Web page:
Feature: Shared Technology – Getting Help Vs Going It Alone

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Feature: Shared Technology – Getting Help Vs Going It Alone

The automotive industry is a very cost-intensive business. Development costs for a new vehicle from ground up, even a basic one, typically run into hundreds of millions, sometimes billions. There are thousands of individual components in one automobile, and each component requires meticulous fine-tuning to produce a cohesive well-honed vehicle to put on the road.

Little wonder therefore, that car makers occasionally set on-market rivalry aside to pool their resources together to jointly develop components, platforms, and sometimes even whole vehicles. Additionally, the rise of large scale automotive component manufacturers such as Bosch, Continental, and ZF allow a large degree of commonized parts between different brands.

The obvious reason why car makers share platforms across multiple models is none other than cost. Greater volume equals faster recuperation of developmental cost, consequently lowering the cost of each vehicle produced.

Automotive suppliers are also keener to give more competitive parts costing with greater commitment of volume. Put yourself in a supplier’s shoes: Car Maker A commits to take a million units of a certain part every year, Car Maker B can only muster a hundred thousand for the same component – who are you likely to prioritize and give a more competitive price?

The automotive industry is extremely intertwined; collaboration between car makers as well as shared hardware between multiple vehicle models are more commonly practiced than the layman might imagine.

Depending on the capabilities and projected volume of a given vehicle model undergoing development, car makers always have to weigh between engineering its own design from ground up, cooperating with another car maker, or buy off an existing design.

Car makers also often mix and match the three approaches along the way; they may develop their own in-house platform and design, plonk in an engine developed in collaboration with another car maker, and buy a ready-made third party transmission, all which are then integrated into one package. The possibilities are endless, but are often dictated by cost and other pragmatic concerns.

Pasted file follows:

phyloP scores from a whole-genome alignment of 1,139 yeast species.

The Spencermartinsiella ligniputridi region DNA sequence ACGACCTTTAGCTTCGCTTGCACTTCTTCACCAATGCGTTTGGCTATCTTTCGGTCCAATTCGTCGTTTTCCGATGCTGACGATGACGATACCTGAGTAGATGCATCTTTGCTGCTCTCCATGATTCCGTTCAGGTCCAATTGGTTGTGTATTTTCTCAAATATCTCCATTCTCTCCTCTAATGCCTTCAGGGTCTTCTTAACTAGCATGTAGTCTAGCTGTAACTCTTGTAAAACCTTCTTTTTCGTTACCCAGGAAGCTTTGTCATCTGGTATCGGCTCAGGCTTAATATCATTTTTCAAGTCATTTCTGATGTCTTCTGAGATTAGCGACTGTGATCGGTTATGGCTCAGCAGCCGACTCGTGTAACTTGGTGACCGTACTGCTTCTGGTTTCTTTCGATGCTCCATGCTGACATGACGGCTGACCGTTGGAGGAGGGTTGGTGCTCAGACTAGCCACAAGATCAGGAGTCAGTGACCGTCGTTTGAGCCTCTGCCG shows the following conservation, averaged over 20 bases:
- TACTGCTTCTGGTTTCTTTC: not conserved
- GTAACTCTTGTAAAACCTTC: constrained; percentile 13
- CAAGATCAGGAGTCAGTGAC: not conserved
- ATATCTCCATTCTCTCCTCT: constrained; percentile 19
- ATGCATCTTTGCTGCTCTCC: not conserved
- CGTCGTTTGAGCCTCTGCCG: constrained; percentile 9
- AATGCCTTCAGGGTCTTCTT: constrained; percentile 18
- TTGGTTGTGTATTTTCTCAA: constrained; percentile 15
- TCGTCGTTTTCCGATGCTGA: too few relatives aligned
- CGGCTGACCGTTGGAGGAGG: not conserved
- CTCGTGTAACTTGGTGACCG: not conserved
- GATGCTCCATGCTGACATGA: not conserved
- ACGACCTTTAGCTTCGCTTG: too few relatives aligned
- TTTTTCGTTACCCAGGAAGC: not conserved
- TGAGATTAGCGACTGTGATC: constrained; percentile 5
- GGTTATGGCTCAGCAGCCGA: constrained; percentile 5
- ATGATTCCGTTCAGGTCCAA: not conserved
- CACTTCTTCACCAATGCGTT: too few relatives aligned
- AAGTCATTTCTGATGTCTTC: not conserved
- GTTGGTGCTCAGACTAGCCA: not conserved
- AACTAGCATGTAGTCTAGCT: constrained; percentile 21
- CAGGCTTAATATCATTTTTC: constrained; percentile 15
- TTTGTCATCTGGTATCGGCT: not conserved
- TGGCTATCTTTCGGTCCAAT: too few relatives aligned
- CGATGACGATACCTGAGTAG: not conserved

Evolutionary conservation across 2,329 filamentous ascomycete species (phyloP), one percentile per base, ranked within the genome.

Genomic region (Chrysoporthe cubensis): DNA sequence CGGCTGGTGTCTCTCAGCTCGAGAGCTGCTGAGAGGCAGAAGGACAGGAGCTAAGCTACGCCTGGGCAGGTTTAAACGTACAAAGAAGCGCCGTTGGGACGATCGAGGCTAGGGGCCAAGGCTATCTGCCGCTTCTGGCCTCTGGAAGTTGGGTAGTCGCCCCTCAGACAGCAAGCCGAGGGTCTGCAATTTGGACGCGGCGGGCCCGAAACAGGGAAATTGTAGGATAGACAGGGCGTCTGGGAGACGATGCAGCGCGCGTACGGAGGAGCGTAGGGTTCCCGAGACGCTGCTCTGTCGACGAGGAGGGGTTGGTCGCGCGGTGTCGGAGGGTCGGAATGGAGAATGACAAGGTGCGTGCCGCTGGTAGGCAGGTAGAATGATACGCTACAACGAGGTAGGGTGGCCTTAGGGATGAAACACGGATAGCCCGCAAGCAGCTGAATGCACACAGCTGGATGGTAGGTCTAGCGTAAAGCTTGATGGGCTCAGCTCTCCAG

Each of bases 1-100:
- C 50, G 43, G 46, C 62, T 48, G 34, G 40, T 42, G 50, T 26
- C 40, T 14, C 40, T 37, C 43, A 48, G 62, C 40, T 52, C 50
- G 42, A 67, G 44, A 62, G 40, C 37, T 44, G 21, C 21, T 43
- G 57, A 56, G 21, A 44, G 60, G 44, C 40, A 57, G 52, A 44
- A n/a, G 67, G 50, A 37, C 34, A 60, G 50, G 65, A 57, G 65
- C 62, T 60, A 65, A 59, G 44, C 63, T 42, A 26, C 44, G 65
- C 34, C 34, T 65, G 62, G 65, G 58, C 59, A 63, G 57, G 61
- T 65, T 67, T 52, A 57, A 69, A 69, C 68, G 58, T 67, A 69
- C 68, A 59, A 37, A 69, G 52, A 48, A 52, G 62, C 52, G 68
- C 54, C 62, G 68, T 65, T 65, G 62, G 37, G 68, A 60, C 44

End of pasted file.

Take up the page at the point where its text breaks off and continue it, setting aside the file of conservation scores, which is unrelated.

An in-house design from ground up is cost and labour intensive, but the car maker has the benefit of owning the design and adjusting parameters as it sees fit. Third-party-sourced hardware is cheaper in the immediate term, but incurs the continuous cost of royalties for an outsider-owned design. Typically, car makers will opt to develop high volume sellers on their own, but it is sometimes more pragmatic to use outsourced or joint venture designs for smaller volume models.

Toyota and BMW are two notable examples. These two are among the biggest players in the automotive game, each with their own unique range of vehicles covering a wide range of segments. Yet, the two giants are not hesitating to join hands and work together on a sports car project that is set to yield the next-generation Supra and a replacement model for the Z4.

Closer to home, Proton’s range of cars launched in 2016 notably consisted of four new models each underpinned by separate platforms – a huge undertaking for a car maker of any siz, one which Proton is able to pull off by using a combination of homegrown and imported technology.

 

Whilst the high volume Persona and Saga are fully in-house products, the range-topping Perdana is based on the proven eighth-generation Honda Accord platform. The final piece of the four-model puzzle will be the Ertiga, a compact MPV from Suzuki that is also sold in India and Indonesia. The Ertiga itself is based on a raised and extended version of the Suzuki Swift’s platform thus leveraging on Suzuki’s expertise with small-sized vehicles.

For car makers, the approach of either developing a fully in-house product or collaborating with a rival each has its own merits. We do argue that each car maker should have its range of in-house products to forge its own brand identity, but perhaps the more important question is whether the vehicles produced ultimately meets the needs of its target buyers.

Follow this link for other examples of collaboration between car makers: Feature: Shared Technology - Eight Examples Of Car Makers Working Together




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